[Baypiggies] Class methods as constructors?
Shannon -jj Behrens
jjinux at gmail.com
Wed Sep 3 08:46:23 CEST 2008
Well argued. Thanks for schoolin' me ;)
Now, if only you would have been around when I was stuck chaining
together factory methods to begin with so I wouldn't have had to make
On Tue, Sep 2, 2008 at 7:11 PM, Alex Martelli <aleax at google.com> wrote:
> Problem with a factory function is that it doesn't generate "the right
> subclass"; as a class gets subclassed, the subclasses' authors have to
> keep adding corresponding factory functions to make instances of
> _them_ instead of ones the original class.
> And whenever you see names such as the_factory, subclass1_the_factory,
> subclass2_the_factory, that's a very strong code smell: somebody's not
> using namespaces and object orientation right. And "Namespaces are
> one honking great idea -- let's do more of those!", as the Zen of
> Python says as its rousing conclusion; basically, wanting to use
> factory functions instead of factory classmethods rejects this rousing
> applause for namespaces, and in a sense all of the Zen of Python.
> And yet, it's so *INCREDIBLY* easy...! Consider:
>>>> class mydt(datetime.datetime): " some cool added functionality here "
> mydt(2738, 11, 27, 0, 0)
> Could it be any easier? If the author of the datetime module had been
> so silly as to define a factor function datetime_fromordinal (instead
> of a class method of the datetime type) the poor author of the mydt
> subclass would have had to add their own laboriously named and
> boringly implemented mydt_fromordinal factory function -- presumably
> using the datetime_fromordinal factory to build a temporary datetime
> object, then copying the fields from those. How much silly
> boilerplate and wasted work...!
> But luckily, the author of the datetime module didn't make that silly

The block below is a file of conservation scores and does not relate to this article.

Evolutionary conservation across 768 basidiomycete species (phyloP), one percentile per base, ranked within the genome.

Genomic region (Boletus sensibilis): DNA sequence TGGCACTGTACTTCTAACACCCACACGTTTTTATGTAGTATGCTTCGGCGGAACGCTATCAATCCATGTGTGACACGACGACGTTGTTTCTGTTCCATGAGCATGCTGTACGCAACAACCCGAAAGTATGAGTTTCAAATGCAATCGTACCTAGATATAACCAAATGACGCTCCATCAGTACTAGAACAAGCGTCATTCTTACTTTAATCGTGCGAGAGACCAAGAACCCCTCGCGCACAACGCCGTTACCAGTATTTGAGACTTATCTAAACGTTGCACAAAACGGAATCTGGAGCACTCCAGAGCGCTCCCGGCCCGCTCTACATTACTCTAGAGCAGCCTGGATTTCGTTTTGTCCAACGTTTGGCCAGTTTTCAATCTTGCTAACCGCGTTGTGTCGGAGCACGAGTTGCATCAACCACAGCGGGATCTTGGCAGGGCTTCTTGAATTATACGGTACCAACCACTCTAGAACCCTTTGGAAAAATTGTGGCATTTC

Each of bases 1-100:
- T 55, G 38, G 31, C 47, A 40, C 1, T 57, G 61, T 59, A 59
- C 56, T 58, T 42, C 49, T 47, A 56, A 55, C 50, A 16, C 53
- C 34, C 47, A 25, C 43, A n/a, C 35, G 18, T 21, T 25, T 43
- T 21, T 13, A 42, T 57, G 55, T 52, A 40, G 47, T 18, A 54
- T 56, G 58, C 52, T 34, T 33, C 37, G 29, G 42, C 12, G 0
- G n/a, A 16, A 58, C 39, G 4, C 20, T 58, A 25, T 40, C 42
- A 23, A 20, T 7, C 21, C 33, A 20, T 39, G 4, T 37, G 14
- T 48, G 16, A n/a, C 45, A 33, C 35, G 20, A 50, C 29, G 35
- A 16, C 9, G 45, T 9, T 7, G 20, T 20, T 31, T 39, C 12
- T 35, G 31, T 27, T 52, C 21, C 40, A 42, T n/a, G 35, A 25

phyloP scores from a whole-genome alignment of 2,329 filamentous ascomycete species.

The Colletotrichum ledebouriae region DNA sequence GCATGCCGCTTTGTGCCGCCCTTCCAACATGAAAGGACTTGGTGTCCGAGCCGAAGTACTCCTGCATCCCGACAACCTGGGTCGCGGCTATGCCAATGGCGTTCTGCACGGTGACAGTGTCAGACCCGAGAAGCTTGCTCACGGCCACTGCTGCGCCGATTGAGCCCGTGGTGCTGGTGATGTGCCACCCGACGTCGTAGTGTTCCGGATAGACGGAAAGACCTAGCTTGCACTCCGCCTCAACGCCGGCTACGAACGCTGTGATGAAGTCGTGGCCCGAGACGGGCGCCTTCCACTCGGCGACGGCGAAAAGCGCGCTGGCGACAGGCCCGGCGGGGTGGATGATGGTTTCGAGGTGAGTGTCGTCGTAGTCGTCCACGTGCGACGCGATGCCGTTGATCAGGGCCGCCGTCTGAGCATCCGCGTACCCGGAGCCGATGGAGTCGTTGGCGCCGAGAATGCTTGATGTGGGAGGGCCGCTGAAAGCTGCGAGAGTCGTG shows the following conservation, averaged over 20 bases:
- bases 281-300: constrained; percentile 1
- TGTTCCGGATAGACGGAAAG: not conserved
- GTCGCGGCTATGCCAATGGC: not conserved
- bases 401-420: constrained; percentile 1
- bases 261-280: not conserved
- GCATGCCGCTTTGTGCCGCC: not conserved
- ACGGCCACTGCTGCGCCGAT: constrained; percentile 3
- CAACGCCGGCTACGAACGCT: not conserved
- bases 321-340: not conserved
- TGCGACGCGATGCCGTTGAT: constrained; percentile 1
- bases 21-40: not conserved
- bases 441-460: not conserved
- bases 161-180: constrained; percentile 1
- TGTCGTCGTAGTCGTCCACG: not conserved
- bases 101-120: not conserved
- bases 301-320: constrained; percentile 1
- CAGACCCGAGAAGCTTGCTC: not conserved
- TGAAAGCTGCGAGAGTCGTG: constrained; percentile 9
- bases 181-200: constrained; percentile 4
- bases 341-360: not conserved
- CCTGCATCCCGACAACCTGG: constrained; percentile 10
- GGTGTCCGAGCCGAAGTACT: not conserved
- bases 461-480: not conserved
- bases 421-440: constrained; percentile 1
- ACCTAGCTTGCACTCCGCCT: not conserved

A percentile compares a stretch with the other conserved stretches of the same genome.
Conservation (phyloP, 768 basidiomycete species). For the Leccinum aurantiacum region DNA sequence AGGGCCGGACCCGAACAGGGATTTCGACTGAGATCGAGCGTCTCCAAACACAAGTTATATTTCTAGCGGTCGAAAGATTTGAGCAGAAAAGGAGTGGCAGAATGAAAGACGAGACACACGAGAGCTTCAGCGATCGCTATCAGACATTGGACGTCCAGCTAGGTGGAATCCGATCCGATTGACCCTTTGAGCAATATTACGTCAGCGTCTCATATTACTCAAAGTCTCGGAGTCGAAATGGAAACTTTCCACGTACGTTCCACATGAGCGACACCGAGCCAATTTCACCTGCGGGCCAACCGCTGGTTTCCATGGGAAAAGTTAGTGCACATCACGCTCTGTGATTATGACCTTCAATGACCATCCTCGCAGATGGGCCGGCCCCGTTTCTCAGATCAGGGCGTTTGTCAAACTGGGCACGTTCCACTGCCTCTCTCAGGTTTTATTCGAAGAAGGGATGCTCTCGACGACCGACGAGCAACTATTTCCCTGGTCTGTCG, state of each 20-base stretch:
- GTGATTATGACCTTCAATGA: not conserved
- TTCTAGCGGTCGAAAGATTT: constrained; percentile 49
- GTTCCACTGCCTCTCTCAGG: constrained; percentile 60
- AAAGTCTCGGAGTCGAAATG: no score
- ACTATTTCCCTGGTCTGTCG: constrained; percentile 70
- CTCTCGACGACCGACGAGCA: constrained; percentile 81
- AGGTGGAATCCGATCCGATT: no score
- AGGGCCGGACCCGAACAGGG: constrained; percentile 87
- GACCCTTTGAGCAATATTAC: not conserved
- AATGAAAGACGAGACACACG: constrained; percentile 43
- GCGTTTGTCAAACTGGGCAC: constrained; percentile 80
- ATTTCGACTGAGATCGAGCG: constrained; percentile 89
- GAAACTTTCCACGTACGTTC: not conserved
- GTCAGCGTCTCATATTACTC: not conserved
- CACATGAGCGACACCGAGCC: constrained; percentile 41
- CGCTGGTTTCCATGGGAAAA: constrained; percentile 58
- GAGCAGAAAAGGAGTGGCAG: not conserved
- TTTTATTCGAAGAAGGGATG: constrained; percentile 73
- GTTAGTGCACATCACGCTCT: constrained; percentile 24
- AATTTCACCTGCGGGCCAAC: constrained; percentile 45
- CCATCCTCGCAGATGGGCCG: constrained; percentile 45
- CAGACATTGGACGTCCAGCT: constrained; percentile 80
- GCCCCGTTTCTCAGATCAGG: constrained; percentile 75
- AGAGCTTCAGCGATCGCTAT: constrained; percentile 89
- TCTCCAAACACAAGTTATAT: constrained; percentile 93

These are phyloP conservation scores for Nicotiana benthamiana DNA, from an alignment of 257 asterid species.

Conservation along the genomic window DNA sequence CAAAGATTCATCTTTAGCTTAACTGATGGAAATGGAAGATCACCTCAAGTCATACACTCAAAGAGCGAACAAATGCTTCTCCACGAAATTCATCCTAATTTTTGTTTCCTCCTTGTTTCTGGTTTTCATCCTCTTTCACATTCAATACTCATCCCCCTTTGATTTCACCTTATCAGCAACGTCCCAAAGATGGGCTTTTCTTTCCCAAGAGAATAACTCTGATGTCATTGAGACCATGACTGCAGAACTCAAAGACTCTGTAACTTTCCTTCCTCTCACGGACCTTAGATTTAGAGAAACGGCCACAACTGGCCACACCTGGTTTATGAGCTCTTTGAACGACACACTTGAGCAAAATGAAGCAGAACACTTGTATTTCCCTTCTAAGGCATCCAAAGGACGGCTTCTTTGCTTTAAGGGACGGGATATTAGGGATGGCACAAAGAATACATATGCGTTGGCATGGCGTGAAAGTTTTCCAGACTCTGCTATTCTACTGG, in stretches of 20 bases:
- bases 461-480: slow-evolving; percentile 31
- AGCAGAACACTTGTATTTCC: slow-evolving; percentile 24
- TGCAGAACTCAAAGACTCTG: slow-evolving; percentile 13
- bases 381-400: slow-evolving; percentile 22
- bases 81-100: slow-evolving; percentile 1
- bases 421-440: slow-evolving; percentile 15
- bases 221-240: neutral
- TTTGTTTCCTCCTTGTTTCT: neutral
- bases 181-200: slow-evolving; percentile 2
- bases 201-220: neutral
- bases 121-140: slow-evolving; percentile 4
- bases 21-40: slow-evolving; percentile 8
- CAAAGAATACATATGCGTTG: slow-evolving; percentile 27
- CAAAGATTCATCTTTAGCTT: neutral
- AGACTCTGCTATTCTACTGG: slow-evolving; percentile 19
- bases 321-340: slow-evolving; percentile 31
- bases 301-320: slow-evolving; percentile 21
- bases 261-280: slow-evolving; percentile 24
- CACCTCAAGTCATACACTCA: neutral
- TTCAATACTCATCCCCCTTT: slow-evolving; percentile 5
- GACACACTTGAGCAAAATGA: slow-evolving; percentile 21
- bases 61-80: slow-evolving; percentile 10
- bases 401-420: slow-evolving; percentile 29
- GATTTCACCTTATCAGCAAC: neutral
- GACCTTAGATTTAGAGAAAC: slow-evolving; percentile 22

> mistake: they defined a class method, and mydt automatically takes
> advantage of it, freely and easily. Guess that module author
> understands and appreciates the Zen of Python, hm?
> Considering said author is Tim Peters, who also happened to *write*
> the Zen of Python, maybe that's not surprising;-).
> As for who's old-fashioned, well, my memory is a bit hazy after so
> long, but I believe I recall that Smalltalk '76 didn't yet have class
> methods, but Smalltalk '80 introduced them -- and the key use case has
> always been "alternate constructors" done RIGHT, as opposed to C++'s
> silly alternative of type-based overloading... who's to tell if a
> large number passed to a datetime constructor is meant as an ordinal
> or as a timestamp?! Having fromordinal and fromtimestamp as
> separately named class methods puts paid to that!
> So, averaging the difference, I think I've been using class methods as
> alternate constructors starting about 30 years ago (though I had to
> forgo them for a sadly long time when using languages that just didn't
> HAVE factory methods). How much longer has YOUR
> so-called-old-fashioned preferred approach of "factory functions" been
> On Tue, Sep 2, 2008 at 5:37 PM, Shannon -jj Behrens <jjinux at gmail.com> wrote:
>> On Tue, Sep 2, 2008 at 1:47 PM, Aahz <aahz at pythoncraft.com> wrote:
>>> On Tue, Sep 02, 2008, Charles Merriam wrote:
>>>> I have a spot where I need a number of constructors for the same class
>>>> and don't want to have too complicated an __init__ function. Using
>>>> class methods seems like the cleanest code.
>>>> x = Spam() # Simple case
>>>> x = Spam.Pickled_Loaf(['Pimentos','Menthos'])
>>>> x = Spam.Shake('chunky')
>>>> with code in the Spam class like:
>>>> def Picked_Loaf(additives, extra_gelatin = False):
>>>> assert not ('Menthos' in additives and 'Diet Coke' in additives)
>>>> i = Spam() # make an instance
>>>> i.additives = additives
>>>> return i
>>> You probably don't want to use assert -- that gets optimized away with
>>> .pyo files.
>>> Overall, I personally would be more inclined to use a factory function
>>> or a slightly more complicated __init__ that dispatches, but there's
>>> nothing wrong with what you're doing.
>> Call me old school, but I still use factory functions (i.e. outside
>> the class) like Aahz, but what you're doing is perfectly fine.
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